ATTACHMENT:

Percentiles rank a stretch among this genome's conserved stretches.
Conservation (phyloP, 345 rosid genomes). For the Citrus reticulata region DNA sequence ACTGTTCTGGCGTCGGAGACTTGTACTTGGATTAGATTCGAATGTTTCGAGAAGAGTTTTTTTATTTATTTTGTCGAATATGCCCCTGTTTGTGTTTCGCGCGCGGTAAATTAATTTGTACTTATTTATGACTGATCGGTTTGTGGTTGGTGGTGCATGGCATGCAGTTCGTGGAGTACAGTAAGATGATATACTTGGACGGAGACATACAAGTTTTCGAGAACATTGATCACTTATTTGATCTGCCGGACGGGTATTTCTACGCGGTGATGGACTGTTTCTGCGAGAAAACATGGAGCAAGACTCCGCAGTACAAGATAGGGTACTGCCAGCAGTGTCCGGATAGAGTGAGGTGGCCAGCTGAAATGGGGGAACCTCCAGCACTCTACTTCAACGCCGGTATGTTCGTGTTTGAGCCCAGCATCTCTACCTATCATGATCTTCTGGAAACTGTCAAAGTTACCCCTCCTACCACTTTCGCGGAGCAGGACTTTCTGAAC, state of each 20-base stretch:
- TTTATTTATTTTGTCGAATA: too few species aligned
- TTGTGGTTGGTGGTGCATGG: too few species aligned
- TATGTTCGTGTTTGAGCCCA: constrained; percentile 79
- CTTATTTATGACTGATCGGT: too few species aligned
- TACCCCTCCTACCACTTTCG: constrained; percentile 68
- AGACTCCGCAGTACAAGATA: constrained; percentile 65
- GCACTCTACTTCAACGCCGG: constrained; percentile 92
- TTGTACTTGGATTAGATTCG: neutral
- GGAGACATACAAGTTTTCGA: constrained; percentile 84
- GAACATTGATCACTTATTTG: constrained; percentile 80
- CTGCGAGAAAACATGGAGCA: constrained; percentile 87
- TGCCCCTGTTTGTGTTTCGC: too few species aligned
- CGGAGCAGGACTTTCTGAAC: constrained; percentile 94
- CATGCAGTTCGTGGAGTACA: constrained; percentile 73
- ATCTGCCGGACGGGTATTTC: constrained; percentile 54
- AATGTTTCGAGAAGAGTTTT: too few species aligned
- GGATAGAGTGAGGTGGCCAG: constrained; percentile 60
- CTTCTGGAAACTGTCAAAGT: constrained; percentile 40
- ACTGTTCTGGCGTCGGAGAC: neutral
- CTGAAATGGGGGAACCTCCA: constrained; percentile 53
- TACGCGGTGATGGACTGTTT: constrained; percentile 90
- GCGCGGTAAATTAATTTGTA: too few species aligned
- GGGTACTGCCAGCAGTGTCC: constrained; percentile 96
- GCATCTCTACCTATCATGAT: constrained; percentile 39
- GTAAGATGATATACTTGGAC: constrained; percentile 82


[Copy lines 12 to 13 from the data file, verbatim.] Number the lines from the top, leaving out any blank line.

- GAACATTGATCACTTATTTG: constrained; percentile 80
- CTGCGAGAAAACATGGAGCA: constrained; percentile 87